Sunday, June 25, 2006

How I Spent My Vacation

Well, now I'm back from a week up in the Rockies, where my wife's family had a reunion. I was able to hear and compare various dialects on this trip, which led me to the following observations:

1. When you've been living in New York, the rhoticity of pretty much anywhere west of the Hudson starts to sound a little weird.

2. I got to compare speakers from the eastern and western extremities of the South/ Southern Midland border (from Oklahoma City and eastern Maryland, respectively). The Oklahoman sounded, for lack of a better word, twangy - I think this is due to a more advanced Southern Vowel Shift on her part. The Marylander, on the other hand, had the classic Mid-Atlantic fronted long /o/.

3. At one point I listened to three Inland Northern speakers talking - they were from southwest Michigan, Northern Illinois, and Chicago. Though I wouldn't swear to it, I believe that if I hadn't known who was from which place, but I had known that there was one speaker from each place, I would have known who was from where. And if you understood that beast of a sentence you deserve a prize.

I figured the best thing to read while traveling would be a book about traveling by a fun writer, so I chose Mark Twain's Innocents Abroad. I'm back home and not done with it yet - it's long and I'm a slow reader (which makes grad school ever so fun), but I like it a lot, though parts of it are either too staid or too over the top, and other parts are fairly offensive by contemporary standards. Oh well - despite his bigoted asides, he clearly believed in the common humanity of, umm, humanity.

I am particularly interested in attempts by writers to relate and locate America and Europe conceptually (this is my area of research), and Twain's portrait of Europe can be summarized thusly:

1. They don't speak English very well over there.
2. They don't use soap, either.
3. The buildings might have been nice once, but now they're old and falling apart.
4. Catholicism is silly and superstitious.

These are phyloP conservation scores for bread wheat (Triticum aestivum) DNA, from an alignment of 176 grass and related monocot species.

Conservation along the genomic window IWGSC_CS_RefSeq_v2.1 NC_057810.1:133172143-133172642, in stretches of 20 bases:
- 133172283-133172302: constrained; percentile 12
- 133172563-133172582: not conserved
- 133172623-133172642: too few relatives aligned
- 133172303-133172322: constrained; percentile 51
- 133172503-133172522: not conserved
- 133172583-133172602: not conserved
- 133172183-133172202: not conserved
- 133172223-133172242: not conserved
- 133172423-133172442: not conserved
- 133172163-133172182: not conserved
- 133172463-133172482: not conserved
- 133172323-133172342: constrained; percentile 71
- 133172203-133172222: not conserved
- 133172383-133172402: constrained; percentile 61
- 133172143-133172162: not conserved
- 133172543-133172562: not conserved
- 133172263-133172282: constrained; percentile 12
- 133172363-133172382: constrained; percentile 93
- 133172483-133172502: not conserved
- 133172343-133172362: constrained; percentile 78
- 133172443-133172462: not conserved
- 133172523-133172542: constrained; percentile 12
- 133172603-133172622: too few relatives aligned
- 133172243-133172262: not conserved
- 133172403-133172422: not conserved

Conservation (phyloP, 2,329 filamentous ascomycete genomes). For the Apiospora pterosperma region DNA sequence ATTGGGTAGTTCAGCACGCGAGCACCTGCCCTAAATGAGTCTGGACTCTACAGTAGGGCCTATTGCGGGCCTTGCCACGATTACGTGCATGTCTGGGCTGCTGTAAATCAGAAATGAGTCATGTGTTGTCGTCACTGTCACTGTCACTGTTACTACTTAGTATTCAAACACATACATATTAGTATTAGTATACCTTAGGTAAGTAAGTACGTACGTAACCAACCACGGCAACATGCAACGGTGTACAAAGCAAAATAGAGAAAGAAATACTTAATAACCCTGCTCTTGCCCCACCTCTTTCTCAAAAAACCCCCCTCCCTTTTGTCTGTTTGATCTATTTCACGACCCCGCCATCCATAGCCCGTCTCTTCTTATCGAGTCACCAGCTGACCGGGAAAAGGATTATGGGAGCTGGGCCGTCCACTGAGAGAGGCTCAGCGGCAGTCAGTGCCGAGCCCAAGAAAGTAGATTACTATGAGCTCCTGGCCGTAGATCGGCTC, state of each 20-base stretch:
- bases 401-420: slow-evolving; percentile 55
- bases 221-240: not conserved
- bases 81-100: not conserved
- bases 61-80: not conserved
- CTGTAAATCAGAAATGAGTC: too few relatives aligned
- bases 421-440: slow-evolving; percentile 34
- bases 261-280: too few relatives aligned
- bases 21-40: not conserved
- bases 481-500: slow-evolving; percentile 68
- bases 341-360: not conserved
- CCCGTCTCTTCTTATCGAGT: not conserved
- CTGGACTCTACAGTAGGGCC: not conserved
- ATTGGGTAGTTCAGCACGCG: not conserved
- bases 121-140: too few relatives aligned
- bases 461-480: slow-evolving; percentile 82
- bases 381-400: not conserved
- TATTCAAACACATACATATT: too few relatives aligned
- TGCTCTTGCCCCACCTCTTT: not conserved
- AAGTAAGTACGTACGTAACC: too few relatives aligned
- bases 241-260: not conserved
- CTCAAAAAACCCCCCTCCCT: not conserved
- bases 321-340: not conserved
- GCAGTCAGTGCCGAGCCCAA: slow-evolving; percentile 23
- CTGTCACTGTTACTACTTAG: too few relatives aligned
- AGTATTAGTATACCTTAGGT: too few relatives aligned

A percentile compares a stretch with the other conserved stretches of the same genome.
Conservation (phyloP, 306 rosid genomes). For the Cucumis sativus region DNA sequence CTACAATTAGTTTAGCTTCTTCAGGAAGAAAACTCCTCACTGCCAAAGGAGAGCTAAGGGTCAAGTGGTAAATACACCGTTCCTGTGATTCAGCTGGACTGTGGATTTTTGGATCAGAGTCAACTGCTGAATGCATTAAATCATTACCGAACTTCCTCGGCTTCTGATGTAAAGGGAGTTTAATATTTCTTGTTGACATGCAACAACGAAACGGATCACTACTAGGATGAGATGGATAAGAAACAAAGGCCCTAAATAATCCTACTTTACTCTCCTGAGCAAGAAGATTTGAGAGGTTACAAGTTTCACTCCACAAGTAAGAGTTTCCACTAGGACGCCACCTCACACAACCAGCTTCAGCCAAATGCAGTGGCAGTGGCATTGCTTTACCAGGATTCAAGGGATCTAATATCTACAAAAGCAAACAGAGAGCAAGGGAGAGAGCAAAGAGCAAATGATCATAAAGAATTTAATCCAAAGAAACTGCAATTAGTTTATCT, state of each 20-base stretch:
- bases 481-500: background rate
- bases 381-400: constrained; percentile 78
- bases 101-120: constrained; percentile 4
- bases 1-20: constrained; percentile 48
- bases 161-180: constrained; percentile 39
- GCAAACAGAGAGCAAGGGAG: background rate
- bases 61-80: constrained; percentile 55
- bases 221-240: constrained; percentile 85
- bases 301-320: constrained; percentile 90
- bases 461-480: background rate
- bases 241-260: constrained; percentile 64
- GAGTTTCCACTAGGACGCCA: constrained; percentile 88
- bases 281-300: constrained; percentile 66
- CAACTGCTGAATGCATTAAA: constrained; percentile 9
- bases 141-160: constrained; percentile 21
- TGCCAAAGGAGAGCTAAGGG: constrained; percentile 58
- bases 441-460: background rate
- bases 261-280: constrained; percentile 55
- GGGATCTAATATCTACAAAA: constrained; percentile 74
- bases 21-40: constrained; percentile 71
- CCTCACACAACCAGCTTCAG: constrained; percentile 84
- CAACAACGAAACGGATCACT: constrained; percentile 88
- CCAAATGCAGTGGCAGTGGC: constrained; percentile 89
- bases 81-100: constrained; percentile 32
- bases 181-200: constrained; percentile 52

5. European governments are corrupt and oppressive, and have always been so.

I'll reserve judgement on #4 for fear of repeating the Scientology controversy, but I'll say that the rest of these points are all much less true nowadays than they were then.

Overall, though, this is an extremely fun read, and parts of it rank among the funniest things I've read. My favorite part so far is a description if the elaborate ways Twain and his friends amuse themselves by pestering their tour guides. In Rome, for instance, they decide to ask about everything they're shown if Michelangelo designed it, including the forum and an Egyptian obelisk. In Genoa they pretend never to have heard of Christopher Colombus:
"Pleasant name--is--is he dead?"
"Oh, corpo di Baccho!--three hundred year!"
"What did he die of?"
"I do not know!--I can not tell."
"Small-pox, think?"
"I do not know, genteelmen!--I do not know what he die of!"
"Measles, likely?"
"May be--may be--I do not know--I think he die of somethings."
This "is--is he dead?" routine is so good that they repeat it when shown a mummy, and then with various statues. It is only with great restraint that they keep from doing it in the catacombs.

I'm reading a facsimile edition, which has some quirky spelling that I like: 'staid' instead of 'stayed,' for instance. I also learned from this book that the expression "tricked out" is at least a hundred years older than I would have guessed.

A footnote about the name Mark Twain. Or rather, about the pen-name of the Yiddish Mark Twain, Sholem Aleichem. There is a shibboleth of sorts in Yiddish studies, whereby those who refer to Sholem Aleichem as Aleichem are cast down as dilletantes. (My field is a minefield of such shibboleths.) The explanation is this: 'Sholem aleichem' is a phrase - a formal greeting. Thus it doesn't make sense to refer to him as 'Aleichem.'

Okay, fine. But the same could be said for Mark Twain. Indeed, both pen-names are similar in that they are two-word phrases, the first word of which is also a common first name. Sholem Aleichem's real first name was in fact Sholem. If the appeal to logic that is purported to explain why you shouldn't call Sholem Aleichem 'Aleichem' is valid, then it should apply equally to Twain -- which it doesn't.

I'm generally dubious about pre- and proscriptions in language that are based in logic. Does this mean that I think Yiddish scholars should start calling Sholem Aleichem 'Aleichem?' No - you can't call him this, for the simple reason that he isn't called that. It's just a convention, and those who call him 'Aleichem' reveal their ignorance of this convention, and thus their status as outsiders.

3 comments:

the chocolate lady said...

When I was trying to tell my venerable parents that I had visited the graves of Dovid Berkovits and Ernestine Rabinowitz Berkovits, I felt like I *should* be calling her "Ernestine Aleichem Berkovits."

[and]
I once attended a talk in which the speaker consistently refered to the grandfather of modern Yiddish literature as "Sforim." I no longer remember anything else, even the identity of the perpetrator. It seems my memory has drawn the curtain of charity across the scene.

Ben said...

Sforim, eh? That's hilarious. Your memory-curtain is indeed charitable, though an evil part of me finds it frustrating, in that I'd get boundless schadenfreude from knowing who it was.

the chocolate lady said...

As would I.